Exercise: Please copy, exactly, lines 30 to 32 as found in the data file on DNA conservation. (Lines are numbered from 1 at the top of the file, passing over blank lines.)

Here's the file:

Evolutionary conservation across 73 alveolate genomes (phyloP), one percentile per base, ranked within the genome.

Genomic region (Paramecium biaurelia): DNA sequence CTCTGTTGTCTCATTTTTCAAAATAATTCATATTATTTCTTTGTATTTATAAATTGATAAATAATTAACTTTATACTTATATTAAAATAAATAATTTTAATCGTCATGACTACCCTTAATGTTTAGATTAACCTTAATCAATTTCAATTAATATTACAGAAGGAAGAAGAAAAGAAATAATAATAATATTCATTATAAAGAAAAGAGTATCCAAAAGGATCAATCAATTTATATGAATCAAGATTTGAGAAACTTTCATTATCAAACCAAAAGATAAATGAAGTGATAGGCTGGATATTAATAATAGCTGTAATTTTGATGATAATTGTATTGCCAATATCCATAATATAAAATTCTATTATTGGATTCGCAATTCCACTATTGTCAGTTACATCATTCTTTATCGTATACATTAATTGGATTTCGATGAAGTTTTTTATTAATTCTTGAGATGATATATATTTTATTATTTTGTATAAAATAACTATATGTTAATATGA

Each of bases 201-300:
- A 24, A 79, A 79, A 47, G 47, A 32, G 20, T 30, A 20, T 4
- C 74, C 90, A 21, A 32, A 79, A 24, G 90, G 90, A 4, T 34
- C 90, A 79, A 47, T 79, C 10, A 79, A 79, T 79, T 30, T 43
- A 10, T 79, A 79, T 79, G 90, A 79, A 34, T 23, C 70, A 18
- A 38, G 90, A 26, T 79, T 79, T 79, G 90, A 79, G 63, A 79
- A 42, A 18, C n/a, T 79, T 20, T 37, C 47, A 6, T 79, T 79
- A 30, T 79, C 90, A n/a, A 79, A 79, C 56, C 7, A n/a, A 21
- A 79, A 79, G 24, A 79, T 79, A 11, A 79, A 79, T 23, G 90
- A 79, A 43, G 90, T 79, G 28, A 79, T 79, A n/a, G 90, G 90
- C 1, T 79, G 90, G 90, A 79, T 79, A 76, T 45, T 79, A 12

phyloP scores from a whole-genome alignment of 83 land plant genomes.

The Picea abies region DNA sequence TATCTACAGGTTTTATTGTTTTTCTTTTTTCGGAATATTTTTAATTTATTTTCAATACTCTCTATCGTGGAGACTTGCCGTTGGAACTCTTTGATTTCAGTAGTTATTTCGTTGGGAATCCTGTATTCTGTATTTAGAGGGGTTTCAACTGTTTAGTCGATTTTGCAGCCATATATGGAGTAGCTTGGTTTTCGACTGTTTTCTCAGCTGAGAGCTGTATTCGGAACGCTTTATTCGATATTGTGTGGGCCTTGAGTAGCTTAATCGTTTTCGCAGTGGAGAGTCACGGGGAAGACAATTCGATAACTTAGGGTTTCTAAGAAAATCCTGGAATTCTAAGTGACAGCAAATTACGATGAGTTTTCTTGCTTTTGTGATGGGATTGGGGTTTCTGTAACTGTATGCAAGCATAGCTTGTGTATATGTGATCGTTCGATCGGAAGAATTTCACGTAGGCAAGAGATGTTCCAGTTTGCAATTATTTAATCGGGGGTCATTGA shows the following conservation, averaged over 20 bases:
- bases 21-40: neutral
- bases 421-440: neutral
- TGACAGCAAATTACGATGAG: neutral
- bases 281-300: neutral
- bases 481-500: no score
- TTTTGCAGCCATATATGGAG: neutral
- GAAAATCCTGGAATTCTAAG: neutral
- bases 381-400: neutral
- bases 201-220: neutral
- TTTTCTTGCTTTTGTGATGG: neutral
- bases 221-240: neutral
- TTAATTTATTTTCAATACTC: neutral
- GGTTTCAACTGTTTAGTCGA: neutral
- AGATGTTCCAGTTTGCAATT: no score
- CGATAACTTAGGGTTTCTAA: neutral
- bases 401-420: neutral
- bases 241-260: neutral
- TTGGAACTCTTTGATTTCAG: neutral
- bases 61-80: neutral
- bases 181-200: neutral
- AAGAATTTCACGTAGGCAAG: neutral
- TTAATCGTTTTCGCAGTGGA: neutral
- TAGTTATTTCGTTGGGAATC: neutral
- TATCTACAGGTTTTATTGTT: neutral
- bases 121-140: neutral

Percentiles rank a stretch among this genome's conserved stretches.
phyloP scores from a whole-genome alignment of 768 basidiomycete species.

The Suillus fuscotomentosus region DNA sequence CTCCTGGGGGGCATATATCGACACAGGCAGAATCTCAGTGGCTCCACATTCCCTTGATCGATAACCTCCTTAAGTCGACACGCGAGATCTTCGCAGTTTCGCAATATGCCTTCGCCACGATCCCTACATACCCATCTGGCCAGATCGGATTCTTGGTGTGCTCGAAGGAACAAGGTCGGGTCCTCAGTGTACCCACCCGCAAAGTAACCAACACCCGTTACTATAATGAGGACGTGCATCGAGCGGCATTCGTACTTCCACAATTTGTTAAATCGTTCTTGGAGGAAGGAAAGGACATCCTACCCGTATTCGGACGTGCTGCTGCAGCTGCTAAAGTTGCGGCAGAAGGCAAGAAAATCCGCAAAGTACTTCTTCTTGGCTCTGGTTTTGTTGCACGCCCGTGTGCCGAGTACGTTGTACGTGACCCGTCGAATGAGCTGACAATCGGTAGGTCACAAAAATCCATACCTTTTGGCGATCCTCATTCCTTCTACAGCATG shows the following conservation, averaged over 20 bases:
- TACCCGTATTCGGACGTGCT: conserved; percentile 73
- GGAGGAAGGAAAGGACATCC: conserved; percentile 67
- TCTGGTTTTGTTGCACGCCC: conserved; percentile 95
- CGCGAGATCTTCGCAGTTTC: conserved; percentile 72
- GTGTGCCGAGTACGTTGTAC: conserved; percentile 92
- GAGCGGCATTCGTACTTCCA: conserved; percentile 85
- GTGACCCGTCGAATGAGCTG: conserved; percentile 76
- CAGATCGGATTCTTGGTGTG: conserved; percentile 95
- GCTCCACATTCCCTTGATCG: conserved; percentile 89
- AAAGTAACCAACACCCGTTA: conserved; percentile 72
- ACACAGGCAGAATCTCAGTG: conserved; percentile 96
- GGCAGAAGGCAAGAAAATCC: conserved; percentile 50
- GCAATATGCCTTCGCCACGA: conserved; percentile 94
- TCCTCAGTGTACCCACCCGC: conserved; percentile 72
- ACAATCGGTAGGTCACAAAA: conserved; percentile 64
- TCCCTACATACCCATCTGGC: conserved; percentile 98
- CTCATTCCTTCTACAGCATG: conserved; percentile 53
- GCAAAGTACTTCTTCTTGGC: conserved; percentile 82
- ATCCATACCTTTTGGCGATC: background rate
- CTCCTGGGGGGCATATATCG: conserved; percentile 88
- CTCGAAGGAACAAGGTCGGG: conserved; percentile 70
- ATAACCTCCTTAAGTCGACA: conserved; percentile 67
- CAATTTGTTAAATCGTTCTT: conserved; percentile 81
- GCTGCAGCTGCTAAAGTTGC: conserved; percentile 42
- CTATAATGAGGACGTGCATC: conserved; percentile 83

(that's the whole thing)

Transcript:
- CGATAACTTAGGGTTTCTAA: neutral
- bases 401-420: neutral
- bases 241-260: neutral